Why China's Navy is a Threat
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Why China's Navy is a Threat

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Civilian academics who study military affairs like to hold forth on tactical matters. But this can lead to misguided advice. Exhibit A: Prof. Bernard Loo of Singapore's Rajaratnam School of International Relations recently maintained that there's 'less than meets the eye' to the People's Liberation Army's (PLA) combat reach in South-east Asia. Now, he insists, 'is not the time to press the panic button.'
 
This upbeat appraisal rests on several flimsy assumptions and claims. If they heed Loo's advice, South-east Asian governments that can ill afford complacency will seriously misjudge the Chinese maritime challenge. They need not panic, but they must cope with China's waxing naval might—starting now.
 
First of all, Loo deprecates 'an alleged aircraft carrier-killing cruise missile,' suggesting a sea-skimming anti-ship missile with a range of a few score miles. But the anti-ship missile that vexes China-watchers is an anti-ship ballistic missile (ASBM), a weapon whose range, speed and hitting power dwarf that of any cruise missile. Estimates vary, but should the PLA perfect its ASBM, Chinese racketeers could pound away at ships underway up to 2,000 miles away.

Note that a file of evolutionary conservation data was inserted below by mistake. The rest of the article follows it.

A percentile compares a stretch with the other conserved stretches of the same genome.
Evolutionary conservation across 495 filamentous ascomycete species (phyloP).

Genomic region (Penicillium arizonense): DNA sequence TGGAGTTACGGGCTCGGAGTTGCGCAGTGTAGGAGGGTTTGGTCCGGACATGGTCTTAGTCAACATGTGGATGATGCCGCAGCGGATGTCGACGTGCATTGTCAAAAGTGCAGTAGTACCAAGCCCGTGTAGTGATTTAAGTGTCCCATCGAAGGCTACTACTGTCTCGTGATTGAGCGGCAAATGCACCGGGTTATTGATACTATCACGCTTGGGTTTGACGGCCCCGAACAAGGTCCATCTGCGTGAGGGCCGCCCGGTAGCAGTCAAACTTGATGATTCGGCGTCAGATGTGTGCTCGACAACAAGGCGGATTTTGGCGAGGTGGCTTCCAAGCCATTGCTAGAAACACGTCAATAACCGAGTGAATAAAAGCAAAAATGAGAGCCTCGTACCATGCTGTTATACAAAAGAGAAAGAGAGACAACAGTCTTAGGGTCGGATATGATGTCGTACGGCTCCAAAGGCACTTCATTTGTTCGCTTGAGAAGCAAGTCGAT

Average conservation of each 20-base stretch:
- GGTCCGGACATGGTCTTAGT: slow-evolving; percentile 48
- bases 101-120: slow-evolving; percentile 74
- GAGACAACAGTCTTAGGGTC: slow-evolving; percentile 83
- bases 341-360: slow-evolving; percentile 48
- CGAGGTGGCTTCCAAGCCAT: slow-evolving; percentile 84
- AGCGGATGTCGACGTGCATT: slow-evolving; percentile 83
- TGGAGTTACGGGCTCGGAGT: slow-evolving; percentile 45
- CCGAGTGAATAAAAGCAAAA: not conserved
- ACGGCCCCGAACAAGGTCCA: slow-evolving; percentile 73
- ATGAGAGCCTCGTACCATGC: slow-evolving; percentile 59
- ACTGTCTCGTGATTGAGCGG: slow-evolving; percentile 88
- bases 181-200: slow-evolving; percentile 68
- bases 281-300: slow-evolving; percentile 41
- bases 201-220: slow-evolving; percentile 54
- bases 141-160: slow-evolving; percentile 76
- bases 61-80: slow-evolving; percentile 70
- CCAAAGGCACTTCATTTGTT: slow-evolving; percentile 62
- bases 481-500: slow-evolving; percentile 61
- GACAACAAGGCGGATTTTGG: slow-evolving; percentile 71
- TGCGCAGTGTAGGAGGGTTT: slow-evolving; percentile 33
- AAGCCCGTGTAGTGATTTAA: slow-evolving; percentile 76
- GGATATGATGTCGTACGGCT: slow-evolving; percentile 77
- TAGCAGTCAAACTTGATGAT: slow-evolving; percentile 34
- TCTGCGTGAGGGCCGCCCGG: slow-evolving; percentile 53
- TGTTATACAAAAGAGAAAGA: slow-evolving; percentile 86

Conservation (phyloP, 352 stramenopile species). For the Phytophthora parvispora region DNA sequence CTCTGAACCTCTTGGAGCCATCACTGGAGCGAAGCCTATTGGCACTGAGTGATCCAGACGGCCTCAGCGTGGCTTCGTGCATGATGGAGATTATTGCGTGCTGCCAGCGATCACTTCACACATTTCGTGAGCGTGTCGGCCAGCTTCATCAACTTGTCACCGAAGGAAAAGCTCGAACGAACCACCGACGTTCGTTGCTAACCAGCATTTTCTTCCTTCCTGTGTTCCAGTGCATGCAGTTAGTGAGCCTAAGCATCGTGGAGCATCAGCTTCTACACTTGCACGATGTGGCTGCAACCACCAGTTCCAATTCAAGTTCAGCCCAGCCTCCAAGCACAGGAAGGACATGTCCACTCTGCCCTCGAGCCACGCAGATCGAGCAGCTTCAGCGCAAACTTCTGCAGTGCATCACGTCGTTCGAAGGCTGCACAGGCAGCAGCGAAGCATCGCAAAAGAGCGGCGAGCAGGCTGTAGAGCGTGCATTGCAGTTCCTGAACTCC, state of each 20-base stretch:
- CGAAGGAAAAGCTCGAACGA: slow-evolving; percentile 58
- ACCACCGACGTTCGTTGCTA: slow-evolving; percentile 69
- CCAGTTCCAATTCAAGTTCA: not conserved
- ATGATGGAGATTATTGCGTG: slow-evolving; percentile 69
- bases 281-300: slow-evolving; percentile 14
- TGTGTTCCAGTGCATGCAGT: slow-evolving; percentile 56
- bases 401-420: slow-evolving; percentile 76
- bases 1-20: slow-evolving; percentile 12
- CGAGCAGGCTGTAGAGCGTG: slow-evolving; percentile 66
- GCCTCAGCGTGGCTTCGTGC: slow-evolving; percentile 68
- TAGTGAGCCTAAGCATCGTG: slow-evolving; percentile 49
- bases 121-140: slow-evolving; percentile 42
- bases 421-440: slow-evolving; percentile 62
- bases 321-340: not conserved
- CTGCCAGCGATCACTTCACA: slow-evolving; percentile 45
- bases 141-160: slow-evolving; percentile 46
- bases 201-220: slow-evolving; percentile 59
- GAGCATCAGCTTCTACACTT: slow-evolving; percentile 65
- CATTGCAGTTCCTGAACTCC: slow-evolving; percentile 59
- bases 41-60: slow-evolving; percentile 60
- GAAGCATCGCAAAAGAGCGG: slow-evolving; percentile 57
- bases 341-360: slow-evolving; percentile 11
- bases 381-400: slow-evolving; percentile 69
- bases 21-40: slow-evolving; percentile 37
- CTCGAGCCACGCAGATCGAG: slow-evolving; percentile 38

What would this mean? It means that PLA forces could range the entire South China Sea from mobile launchers positioned on Hainan Island or elsewhere along the South China coast. Loo counsels Southeast Asian navies to simply wait out a Chinese Navy that lacks a robust logistics fleet. But if PLA forces can use land-based weaponry to sink ships in port or cruising the South China Sea, then this amounts to a strategy of defeat and destruction.
 
But sea power is anyway about more than the fleet. Even if the PLA Navy proves unable to mount a continuous presence in the South China Sea—an assumption growing more doubtful by the day—systems able to influence events at sea from the land provide continuous virtual presence throughout the spectrum of conflict, from peacetime to wartime. This versatility explains the emphasis Chinese strategists now place on extended-range shore-based weaponry.
 
Next, Loo claims that navies typically follow a three-phase tactical training and deployment cycle. This means one-third of the fleet is deployed at any given time, another third is refitting and unavailable for sea service and the remaining third is working up for deployment. From this Loo concludes that estimates of Chinese naval power wildly overstate the numbers of ships and aircraft available to Beijing at any given time.
 
There are two problems with this. For one, the 3:1 ratio isn't an iron law of naval operations but a rule of thumb derived from standard US Navy practice. But the US Navy, today's only global navy, is encumbered with commitments far more demanding than those confronting any regional fleet. As a result, American warships incur far greater wear-and-tear in the course of their duties. That requires frequent shipyard periods to refit.
 

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